In connection with this subject must also be mentioned the respected name of Mr. Brotherton, who used often to tell the House of the time when he himself had been a poor factory lad, but who died wealthy and universally lamented.

Sir Samuel Morton Peto, the constructor of many of the greatest engineering works in the country, and who for many years represented Norwich in parliament, worked for seven years as a bricklayer, carpenter, and mason, under his uncle, Mr. Henry Peto.

Sir Francis Crossley, M.P., also was born in very humble circumstances, and acquired the enormous wealth of which he became possessed by his own energy and enterprise. Halifax, which he represented in parliament, and where his manufactory was situated, bore witness to his liberality.

Another M.P. who sprung from the ranks was Mr. Joseph Cowen, who represented—as his son still represents—Newcastle-on-Tyne. Such was his integrity, and patriotism, and perseverance, that no man was more respected in parliament or out. Crowned with grey hairs, his tall, muscular frame, and big head, denoted a more than average amount of physical and mental strength. As a member of parliament, he was noted for the regularity of his attendance. In this respect he was unrivalled.

I have already written that the late Mr. Herbert Ingram, M.P., blacked the shoes of one of his constituents. He was born at Boston, in Lincolnshire, and was then apprenticed to one of his constituents. After completing the terms of his indenture, Mr. Ingram moved to Nottingham, where he carried p. 154on business as printer, bookseller, and news-agent. Whilst a newsvendor, he displayed, in a remarkable degree, that industry and perseverance for which he became distinguished in after-life. Two instances of his extraordinary attention to business may be cited. There was, amongst his customers, a gentleman who wanted his news very early, and Mr. Ingram, anxious that the gentleman should not be disappointed, walked five miles, and of course five miles back, to serve a single customer. On one occasion he got up at five in the morning, and travelled to London to get some copies of a paper because there was no post to bring them, and being determined that his customers should have the news. His industry had its reward, for he sold above 1,000 copies of that paper in Nottingham; and it was from his experience as a newsvendor, and in the sale of metropolitan prints, that he thought of the speculation which was destined to make his fortune. He used to notice that a very bad wood-cut in an old number of a newspaper would make it sell; and it occurred to him, that if he had a number of good engravings, and put them in a paper, they would be likely to make it sell. Accordingly, in May, 1842, an experiment was resolved on, and the first number of the Illustrated News made its appearance. His success was immense; but he had learned the secret of it from his experience in the humble and laborious calling of a newspaper vendor. Indeed, the very title of the new journal was suggested by the fact that the most illiterate of his customers had been in the habit of coming to ask him for the London news: they did not care what he sold them so long as he gave them the London news; and he wisely came to the conclusion, as that name suited the poorest class, it would suit all classes; and thus his sagacity reaped a rich reward, and he became a famous as well as a wealthy man. It is thus the House of Commons has become enriched by the brains of some of the most successful money-makers of their time.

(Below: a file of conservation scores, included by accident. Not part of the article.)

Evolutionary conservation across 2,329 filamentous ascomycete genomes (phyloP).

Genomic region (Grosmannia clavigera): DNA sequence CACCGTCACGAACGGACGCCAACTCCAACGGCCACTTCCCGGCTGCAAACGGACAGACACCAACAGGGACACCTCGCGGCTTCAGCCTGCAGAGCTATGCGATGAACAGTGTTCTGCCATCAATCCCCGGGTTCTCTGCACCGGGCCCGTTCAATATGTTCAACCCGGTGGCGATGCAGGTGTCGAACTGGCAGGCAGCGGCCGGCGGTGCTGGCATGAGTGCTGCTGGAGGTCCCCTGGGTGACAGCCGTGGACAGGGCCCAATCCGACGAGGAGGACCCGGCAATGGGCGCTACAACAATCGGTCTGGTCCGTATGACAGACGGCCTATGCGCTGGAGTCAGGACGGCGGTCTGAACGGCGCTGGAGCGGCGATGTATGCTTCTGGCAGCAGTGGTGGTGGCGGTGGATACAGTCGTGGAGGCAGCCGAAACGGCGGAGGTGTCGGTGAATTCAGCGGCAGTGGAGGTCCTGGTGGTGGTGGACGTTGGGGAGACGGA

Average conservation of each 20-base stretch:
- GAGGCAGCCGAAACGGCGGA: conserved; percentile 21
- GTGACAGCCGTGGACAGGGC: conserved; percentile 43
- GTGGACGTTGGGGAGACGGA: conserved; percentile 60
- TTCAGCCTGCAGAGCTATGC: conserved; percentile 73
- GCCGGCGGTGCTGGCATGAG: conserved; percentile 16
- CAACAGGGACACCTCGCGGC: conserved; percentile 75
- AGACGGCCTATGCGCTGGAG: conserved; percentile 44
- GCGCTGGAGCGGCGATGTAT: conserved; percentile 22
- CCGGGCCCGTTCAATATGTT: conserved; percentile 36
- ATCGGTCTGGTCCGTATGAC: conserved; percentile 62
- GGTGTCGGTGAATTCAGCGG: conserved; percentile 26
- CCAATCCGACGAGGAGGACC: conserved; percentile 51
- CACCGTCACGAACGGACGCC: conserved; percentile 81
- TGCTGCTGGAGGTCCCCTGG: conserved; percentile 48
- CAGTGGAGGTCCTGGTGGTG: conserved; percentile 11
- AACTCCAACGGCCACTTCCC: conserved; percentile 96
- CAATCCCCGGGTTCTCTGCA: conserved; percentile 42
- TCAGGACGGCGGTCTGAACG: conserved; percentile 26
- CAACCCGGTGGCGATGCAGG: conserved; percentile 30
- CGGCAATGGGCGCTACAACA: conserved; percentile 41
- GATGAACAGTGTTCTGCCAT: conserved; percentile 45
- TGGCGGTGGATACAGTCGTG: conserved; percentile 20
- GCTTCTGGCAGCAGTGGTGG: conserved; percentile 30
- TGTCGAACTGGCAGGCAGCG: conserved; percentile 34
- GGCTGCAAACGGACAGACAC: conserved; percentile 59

Let me, in this chapter, give the first place to Samuel Plimsoll, a man who, if he made money, spent it nobly, and deserved the peerage far more than many who have been elected to that honour—at any rate, from the time the Earl of Beaconsfield became Premier. He was down very low in the social scale, and it is thus he writes of his noble poverty and of his companions in misfortune, in that appeal on behalf of our seamen, which stirred up the community as with the voice of a trumpet, and actually forced parliament to legislate. “I don’t wish,” he writes, “to disparage the rich; but I think it may reasonably be doubted whether these qualities are so fully developed in them” (he had been writing of the honesty, of the strong aversion to idleness, of the generosity to one another in adversity, and of the splendid courage of the working classes); “for notwithstanding that not a few of them are not unacquainted with the claims, reasonable and unreasonable, of poor relations, these qualities are not in such constant exercise, and riches seem, in so many cases, to smother the manliness of their possessors, that their sympathies become not so much narrowed as, so to speak, stratified; they are reserved for the sufferings of their own class, and also the woes of those above them. They seldom tend downwards much, and they are far more likely to admire an act of high courage, like that of the engine-driver who saved his passengers lately from an awful collision by cool courage, than to admire the constantly-exercised fortitude and the tenderness which are the daily characteristics of a British workman’s life.